When I tell people I’m a Reconstructionist rabbi, I generally get this response: “I’ve heard of Reconstructionism, but I don’t know anything about it.”
Those of us who trained at the Reconstructionist Rabbinical College near Philadelphia are used to this. In fact, in our first class on Reconstructionist thought in the seminary, we are all assigned to write “The Elevator Paper” — a summary of an entire movement that can presumably be presented to someone during a brief ride in an elevator! Since America celebrated its birthday yesterday, I thought it would be appropriate for me to get in the elevator with everyone who is reading and introduce you to Reconstructionism, the only form of Judaism born on American soil.
The founder of Reconstructionism, Rabbi Mordecai Kaplan (1881-1983), did not intend to form a new branch of Judaism. His goal, rather, was to introduce a process by which Judaism would be continually “re-constructed” so successive generations of Jews could find meaning in Judaism in the era and culture in which they lived. He was profoundly influenced by living in America (he immigrated with his family in 1889) and was inspired by the democratic principles upon which the country was founded.
Kaplan’s seminal work, “Judaism as Civilization: Toward a Reconstruction of American-Jewish Life” (1934), put forth this important doctrine: “Judaism is the evolving religious civilization of the Jewish people.” Kaplan used the word “civilization” consciously. He was influenced by the then-new field of sociology and argued that Jewish civilization included history and culture, language, literature, art, ethics and values, and beliefs and practices. He insisted that Jews who were not connected religiously to Judaism but who had different ties to it were still part of the civilization.
But he himself was not a secularist. Kaplan’s view was that Judaism was the product of the religious experience of the Jews through the history of the Jewish people.
Kaplan rejected the notion of what he called a “super-natural” God. He viewed divinity as the coordinating, integrating factor in nature that allows for the actualization of justice, truth, and compassion. He taught that human beings seek the divine because doing so adds meaning and purpose to their lives.
Kaplan described the Torah as the “earliest diary of the Jewish people.” He believed Torah to be the record of our ancestors’ search for meaning as well as the repository of a society’s moral principles, values and laws through which we are encouraged to become fully human. Reconstructionist theology teaches that Torah is the Jewish people’s response to God’s presence in the world.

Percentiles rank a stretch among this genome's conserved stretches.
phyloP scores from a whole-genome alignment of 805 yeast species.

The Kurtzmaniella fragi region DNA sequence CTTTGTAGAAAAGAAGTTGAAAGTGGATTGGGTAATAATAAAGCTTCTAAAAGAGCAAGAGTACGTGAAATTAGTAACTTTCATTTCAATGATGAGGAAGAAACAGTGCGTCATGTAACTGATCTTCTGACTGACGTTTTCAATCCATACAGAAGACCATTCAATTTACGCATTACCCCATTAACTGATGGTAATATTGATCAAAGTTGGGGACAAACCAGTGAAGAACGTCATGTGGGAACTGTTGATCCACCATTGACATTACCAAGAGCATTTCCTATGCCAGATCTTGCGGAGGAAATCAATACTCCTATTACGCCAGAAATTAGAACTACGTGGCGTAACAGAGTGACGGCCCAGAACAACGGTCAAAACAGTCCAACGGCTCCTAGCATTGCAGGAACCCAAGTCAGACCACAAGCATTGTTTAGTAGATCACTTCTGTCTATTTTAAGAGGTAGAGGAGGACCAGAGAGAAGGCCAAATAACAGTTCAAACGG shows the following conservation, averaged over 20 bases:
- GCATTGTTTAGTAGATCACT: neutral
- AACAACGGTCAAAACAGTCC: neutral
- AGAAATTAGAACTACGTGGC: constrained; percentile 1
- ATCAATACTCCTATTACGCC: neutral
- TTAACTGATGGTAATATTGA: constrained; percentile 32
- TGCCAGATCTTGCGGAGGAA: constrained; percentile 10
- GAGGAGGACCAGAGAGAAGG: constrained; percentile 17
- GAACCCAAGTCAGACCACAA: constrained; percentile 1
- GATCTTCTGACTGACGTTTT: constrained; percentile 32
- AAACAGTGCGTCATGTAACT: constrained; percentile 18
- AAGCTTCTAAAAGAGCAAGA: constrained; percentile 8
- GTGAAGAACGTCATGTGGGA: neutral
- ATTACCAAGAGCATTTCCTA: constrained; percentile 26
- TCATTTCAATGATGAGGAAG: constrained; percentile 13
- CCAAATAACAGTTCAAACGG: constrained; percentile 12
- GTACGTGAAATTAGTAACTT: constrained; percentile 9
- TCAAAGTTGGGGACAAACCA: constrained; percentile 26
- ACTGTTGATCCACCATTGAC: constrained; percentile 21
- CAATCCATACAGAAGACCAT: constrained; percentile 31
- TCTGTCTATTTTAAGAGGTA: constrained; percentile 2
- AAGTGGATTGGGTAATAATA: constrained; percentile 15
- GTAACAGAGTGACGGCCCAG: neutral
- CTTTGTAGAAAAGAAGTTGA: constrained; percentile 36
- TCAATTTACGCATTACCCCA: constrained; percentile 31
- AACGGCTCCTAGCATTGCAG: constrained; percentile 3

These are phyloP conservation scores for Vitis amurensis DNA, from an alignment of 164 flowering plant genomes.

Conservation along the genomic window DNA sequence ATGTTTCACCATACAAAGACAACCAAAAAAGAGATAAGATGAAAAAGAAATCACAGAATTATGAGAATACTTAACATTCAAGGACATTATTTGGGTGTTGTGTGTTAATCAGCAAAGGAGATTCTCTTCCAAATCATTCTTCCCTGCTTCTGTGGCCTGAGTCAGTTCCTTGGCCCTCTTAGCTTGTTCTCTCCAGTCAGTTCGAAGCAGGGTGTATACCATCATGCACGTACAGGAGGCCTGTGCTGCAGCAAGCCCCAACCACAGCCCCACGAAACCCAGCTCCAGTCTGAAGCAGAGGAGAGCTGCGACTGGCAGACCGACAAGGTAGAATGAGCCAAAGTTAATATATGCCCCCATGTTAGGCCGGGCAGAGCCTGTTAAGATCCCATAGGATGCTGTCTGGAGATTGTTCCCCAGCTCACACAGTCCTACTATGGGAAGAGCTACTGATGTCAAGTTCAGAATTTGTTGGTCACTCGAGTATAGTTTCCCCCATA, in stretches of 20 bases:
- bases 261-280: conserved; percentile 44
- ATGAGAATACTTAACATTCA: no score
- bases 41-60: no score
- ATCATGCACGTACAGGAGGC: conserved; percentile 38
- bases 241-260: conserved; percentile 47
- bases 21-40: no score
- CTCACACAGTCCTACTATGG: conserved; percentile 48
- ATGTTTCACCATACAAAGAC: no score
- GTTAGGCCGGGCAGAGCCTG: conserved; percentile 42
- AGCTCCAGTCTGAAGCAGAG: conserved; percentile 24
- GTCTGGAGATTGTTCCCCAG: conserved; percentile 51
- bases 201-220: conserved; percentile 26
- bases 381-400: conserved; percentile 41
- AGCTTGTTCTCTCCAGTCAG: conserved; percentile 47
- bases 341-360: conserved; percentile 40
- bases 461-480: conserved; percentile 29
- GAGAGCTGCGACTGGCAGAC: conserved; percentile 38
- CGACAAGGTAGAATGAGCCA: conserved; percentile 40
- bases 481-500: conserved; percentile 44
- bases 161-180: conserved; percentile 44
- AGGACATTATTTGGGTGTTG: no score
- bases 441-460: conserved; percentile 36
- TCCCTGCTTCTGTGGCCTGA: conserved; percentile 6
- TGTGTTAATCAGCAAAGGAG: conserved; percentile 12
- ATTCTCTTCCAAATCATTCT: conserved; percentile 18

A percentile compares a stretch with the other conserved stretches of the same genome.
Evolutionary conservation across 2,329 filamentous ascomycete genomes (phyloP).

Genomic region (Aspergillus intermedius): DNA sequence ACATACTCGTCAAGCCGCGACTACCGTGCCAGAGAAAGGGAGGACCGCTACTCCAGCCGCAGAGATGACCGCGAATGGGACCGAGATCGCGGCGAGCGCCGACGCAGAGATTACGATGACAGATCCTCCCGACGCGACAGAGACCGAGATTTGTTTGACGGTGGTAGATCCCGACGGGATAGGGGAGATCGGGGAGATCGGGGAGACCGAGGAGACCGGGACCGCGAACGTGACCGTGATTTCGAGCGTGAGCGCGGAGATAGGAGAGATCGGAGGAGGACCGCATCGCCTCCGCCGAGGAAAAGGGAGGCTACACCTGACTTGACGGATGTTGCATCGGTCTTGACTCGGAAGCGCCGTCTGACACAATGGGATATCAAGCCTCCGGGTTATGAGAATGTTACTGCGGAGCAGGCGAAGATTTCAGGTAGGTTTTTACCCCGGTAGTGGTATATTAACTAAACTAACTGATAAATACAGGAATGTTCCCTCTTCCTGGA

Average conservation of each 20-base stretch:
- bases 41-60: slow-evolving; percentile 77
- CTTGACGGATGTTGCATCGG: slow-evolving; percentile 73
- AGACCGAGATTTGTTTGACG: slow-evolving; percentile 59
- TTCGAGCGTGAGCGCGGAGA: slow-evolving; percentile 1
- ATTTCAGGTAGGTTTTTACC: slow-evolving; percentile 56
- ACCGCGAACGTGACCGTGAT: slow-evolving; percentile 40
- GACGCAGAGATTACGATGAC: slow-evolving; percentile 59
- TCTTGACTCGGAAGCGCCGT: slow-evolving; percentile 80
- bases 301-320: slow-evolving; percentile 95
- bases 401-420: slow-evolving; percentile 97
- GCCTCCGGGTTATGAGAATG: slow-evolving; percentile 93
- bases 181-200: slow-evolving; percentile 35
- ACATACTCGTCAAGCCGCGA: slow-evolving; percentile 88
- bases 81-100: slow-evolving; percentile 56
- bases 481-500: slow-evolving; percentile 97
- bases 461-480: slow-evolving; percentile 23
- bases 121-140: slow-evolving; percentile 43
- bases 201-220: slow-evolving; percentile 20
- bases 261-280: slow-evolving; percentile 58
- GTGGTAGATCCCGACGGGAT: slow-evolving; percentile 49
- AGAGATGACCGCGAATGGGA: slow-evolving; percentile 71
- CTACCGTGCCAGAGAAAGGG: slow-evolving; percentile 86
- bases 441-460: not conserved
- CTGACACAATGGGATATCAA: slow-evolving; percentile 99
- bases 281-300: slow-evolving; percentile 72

Kaplan taught that Jews living in democratic societies could and did “live in two civilizations.” I bristle when I hear the rather new appellation of “Jewish-American.” I’m not a Jewish hyphen American. I’m Jewish and I’m an American. I take part in American political, social and cultural life. American English is my native language. I celebrate Thanksgiving and the 4th of July and other American civic holidays. My father (age 99) is a veteran of World War II and served in the European theater. My husband was a reservist who served in the Gulf War in Saudi Arabia. How much more American can we get?
But we are also Jewish, and our personal calendars run according to Jewish rhythms. We are both: Jewish and American. Kaplan articulated this concept to Jews struggling with their new American identities and the old-world Judaism many had shed when they arrived on our shores.
Reconstructionism teaches that “the past has a vote but not a veto.” Like Reform Judaism, it is a post-halachic movement. Reconstructionists study Jewish texts to discern answers to today’s questions. Jewish tradition is the starting point for Reconstructionists, but it may not be the ending point. Teachings at odds with contemporary values may be rejected or “transvalued” — given new meaning to match the sensibilities of contemporary life.
Many American Jews of different denominations — or of no denomination — actually think about their Jewish lives much in the way Kaplan suggested without calling it “Reconstructionism.”
It has been quite a long elevator ride, and I’ve barely scratched the surface of Reconstructionist Judaism. I am a member of the third generation of Reconstructionist rabbis (the seminary was founded in 1968) and am one of about 335 Reconstructionist rabbis in the world. I wonder what Kaplan would have thought of our discussions of his theology at the seminary. Many of us are not “Kaplanians”; Reconstructionist prayer services would no doubt seem foreign to him. But Kaplan would probably be happy to see that Reconstructionist Judaism has continued to evolve.
After all, he shocked the world, including his own congregation, when his daughter Judith was called to the Torah to become the first Bat Mitzvah in 1922. America is the land of innovation, and Reconstructionist Judaism has found fertile soil here for its first 45 years.